Influence of Dietary Cholesterol on Vitamin D Metabolism in Formula-Fed Preterm Neonates

Picaud, Jean-Charles*; Boucher, Philippe†; Lapillonne, Alexandre*; Berthouze, Magali†; Delvin, Edgar‡; Boehm, Günther‡; Claris, Oliver*; Laborie, Sophie*; Reygrobellet, Bernadette*; Lapillonne, Helene†; Glorieux, Francis H.‡; Salle, Bernard L.*

Journal of Pediatric Gastroenterology & Nutrition:
Original Articles
Abstract

Objectives: Supplementation of preterm formulas with cholesterol could help to mimic the fat composition of human milk. However, this could possibly influence vitamin D 25-hydroxylation because this reaction is catalyzed in part by the mitochondrial cytochrome P-450, the enzyme responsible for the 27-hydroxylation of cholesterol. The purpose of this study was to verify whether the addition of cholesterol to preterm formulas could interfere with vitamin D metabolism in preterm neonates.

Methods: In a prospective study, 30 preterm neonates were randomly assigned to a low (< 0.03 g/L), medium (0.15 g/L), or high (0.30 g/L) cholesterol-content preterm formula until theoretical term (i.e., 40 weeks post-conceptional age). Anthropometric data and serum hydroxy-vitamin D and 1,25 dihydroxy-vitamin D concentrations were measured at study entry and theoretical term. In a subgroup of 14 subjects, serum cholesterol and lymphocyte 3-hydroxy-3-methylglutaryl coenzyme A reductase mRNA were also assessed.

Results: (median [25th, 75 th centiles]): At theoretical term, there were no significant differences in serum hydroxy-vitamin D concentrations among the three groups, even after adjustment for confounding variables (65 [50, 78] nmol/L, 79 [59, 86] nmol/L, and 67 [43, 103] nmol/L, respectively, P = 0.65) or 1,25 dihydroxy-vitamin D (P = 0.88). Furthermore, there were no significant differences in 3-hydroxy-3-methylglutaryl coenzyme A reductase mRNA copy numbers.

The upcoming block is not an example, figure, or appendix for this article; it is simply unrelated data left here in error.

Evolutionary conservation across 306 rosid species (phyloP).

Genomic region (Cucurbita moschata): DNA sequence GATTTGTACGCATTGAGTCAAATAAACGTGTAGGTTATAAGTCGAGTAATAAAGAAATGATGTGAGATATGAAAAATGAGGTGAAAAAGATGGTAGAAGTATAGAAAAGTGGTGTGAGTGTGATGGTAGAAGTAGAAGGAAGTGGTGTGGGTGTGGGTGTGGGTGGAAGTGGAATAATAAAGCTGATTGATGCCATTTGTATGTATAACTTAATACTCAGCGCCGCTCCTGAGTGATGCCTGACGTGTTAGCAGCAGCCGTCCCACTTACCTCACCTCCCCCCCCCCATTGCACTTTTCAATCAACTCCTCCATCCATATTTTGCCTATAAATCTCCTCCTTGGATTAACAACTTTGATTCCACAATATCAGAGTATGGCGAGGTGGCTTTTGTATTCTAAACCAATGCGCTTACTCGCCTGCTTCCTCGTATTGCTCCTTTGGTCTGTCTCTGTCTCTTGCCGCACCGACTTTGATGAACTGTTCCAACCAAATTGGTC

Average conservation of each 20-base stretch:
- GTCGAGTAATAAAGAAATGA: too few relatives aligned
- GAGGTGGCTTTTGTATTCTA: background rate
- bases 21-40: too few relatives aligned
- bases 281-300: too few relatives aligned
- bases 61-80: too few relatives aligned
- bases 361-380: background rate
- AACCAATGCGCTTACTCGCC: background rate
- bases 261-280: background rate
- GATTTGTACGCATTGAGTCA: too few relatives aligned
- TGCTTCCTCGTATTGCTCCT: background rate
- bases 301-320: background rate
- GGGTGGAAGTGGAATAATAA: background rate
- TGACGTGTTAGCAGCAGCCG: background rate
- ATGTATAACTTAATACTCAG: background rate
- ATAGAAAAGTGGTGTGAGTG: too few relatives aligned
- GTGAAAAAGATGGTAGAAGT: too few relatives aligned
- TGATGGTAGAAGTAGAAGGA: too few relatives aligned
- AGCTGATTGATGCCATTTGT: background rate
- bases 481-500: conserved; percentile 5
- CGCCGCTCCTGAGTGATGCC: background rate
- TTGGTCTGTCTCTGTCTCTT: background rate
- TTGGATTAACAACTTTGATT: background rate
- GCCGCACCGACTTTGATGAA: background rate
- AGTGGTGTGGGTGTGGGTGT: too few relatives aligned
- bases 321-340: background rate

Conclusions: In preterm neonates fed formulas with a cholesterol content similar to or higher than that of human milk, we did not observe deleterious effects on vitamin D metabolism. However, long-term effects of cholesterol supplementation require further studies.

Author Information

*Department of Neonatology, Human Nutrition Research Center, and †Department of Biochemistry, Hospital E. Herriot, Lyon, France; ‡Genetics, Shriners Hospital, Montreal, Canada; ‡Center For Infant Nutrition, Milano, Italy.

Received November 19, 2001; accepted March 20, 2002.

Address correspondence and reprint requests to Professor Jean-Charles Picaud, Neonatal and Pediatric Intensive Care Unit, Arnaud de Villeneuve Hospital, 371 Avenue Doyen Giraud, 34295 Montpellier Cedex 05, France (e-mail: jc-picaud@chu-montpellier.fr).

© 2002 Lippincott Williams & Wilkins, Inc.